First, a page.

Now, there’s only two alternatives to this problem – either move the standards to the national level so any insurer can compete in any market without worrying about a whole new set of laws to comply with, or eliminate all of the laws. We know which side each group is on, but if we went with a set of federal laws, insurers would actually become somewhat useful again. There’d likely be real competition in every market after a while and they do provide a benefit in negotiating prices downward that the government is unlikely to be better at (may not be worse at it either, though).

    My discussions with family members are centering on these two issues:

    1) The health insurance marketplace is fucked because of the sheer number of competing laws and controlling authorities, and its driving the marketplace to form into 50 little monopolies. Unfortunately, none of the insurance companies trust the Feds to impose a single set of laws – they like their little monopolies. But they also know it needs to change and there’s real uncertainty about the best way to do it.

    2) The pricing model that the public option/Medicare adopts scares the fuck out of them. They are large enough to drive prices below what any insurer can match because the feds mandate that you cannot dump patients out of your area – so doctors are forced to adopt the public pricing models, at least to a degree. They make those costs up by refusing to lower prices when negotiating with other insurers. So the fed pays $100 for a $120 treatment and Aetna pays $140 to make up the difference. If the public option followed Medicare, it really would drive consumers away from private insurers. Insurers already have this problem because of regional differences in the cost of living. It’s hard to set one price for a procedure when some of your doctors work out of Manhattan and the others out of Oswego, or some out of Newport Beach and others out of Blythe. Magnify that problem by 50 and that’s the problem the oversight commission faces in addition to deciding what will/won’t be covered under the public plans.

    Further, consider the makeup of the commission in light of Bush’s appointments to, well, everything. Without the politicization of the Atty Gen office, I wouldn’t be worrying so much, but you get a commission made up of John Yoos and Heckava Job Brownies and I worry. It’d be nice if the Senate *actually* confirmed appointments, but they’re too inclined to rubber stamp everyone.

    I’m all for Obama’s plans here. As far as I can tell, we already have more than a few dipshits running insurance companies, so I don’t see that this will get any worse, but there are valid concerns in all of this. We’re not hearing any of them, but there are concerns there.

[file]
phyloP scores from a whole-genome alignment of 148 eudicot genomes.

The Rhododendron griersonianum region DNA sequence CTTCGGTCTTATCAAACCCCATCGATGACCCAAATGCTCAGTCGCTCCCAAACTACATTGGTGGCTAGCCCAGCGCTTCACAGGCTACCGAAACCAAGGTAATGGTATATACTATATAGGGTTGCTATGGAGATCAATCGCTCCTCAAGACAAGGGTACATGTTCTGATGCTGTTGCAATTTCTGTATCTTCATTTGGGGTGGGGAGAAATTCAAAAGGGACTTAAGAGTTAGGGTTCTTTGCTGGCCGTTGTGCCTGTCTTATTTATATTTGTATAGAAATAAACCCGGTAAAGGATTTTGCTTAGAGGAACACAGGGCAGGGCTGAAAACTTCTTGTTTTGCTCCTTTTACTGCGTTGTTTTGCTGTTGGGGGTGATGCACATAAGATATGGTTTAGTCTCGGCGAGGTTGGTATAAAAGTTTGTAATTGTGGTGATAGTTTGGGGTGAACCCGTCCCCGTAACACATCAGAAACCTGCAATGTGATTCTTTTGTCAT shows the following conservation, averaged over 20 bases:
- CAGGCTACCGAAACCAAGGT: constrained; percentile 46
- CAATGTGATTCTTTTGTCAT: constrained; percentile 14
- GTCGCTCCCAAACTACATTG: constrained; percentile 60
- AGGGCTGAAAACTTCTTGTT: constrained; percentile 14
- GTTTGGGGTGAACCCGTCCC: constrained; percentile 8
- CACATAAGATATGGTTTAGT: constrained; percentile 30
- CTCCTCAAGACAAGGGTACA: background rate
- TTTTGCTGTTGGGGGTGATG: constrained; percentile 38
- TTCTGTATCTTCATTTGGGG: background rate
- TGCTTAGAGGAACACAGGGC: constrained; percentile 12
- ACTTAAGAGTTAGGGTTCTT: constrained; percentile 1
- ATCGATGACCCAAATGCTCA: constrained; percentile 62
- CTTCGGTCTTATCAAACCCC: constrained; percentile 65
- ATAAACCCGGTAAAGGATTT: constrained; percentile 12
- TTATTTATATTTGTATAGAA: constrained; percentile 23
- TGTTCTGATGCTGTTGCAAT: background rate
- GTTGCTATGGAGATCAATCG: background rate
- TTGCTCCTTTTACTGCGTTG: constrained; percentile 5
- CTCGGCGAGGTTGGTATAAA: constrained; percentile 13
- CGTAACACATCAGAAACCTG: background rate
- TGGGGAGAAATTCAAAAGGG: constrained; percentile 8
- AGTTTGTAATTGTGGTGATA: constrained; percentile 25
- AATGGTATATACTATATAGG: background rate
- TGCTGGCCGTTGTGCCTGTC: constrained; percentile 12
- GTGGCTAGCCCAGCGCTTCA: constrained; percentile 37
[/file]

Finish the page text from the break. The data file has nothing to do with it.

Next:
88. 88
    Jinchi says:

    How many of you actually know what the Democratic proposals are? How many of you actually know what is being suggested? How many people can say, in a paragraph, what the difference between co-ops and the public option are?

    It’s not just the national conversation. You’ll have a hard time finding the answers to these questions on any of the major liberal, pro-health care reform blogs (including Steve Benen’s).

    All the talk is focused on Max Baucus, Republican obstruction, Nazi references, Joe the Plumber, etc.

  89. 89
    Ruckus says:

    John
    Hell, I can’t, for the life of me, figure out what value the insurance companies add at all. Seems like all they do is skim money off the top, add layers of paperwork, and then screw people when they get a serious illness.

    Don’t know why you ask and answer your question at the same time. That’s all any insurance company does. Take money and skim off all the cream they can. It doesn’t matter if it’s health, auto, home, business or whatever. It’s a rigged game and they are the house. Always have and hold the percentage. The only time they loose that is when government regulates them and makes them pay. Friends lost their house in the 94 Northridge earthquake. Lost it to fire that occurred after the quake. All the insurance co’s tried to deny coverage because the cause of the fires was the quake. The insurance commissioner forced all of the insurance co’s to pay for fire loss. Friends got a new house. Which is what they paid for.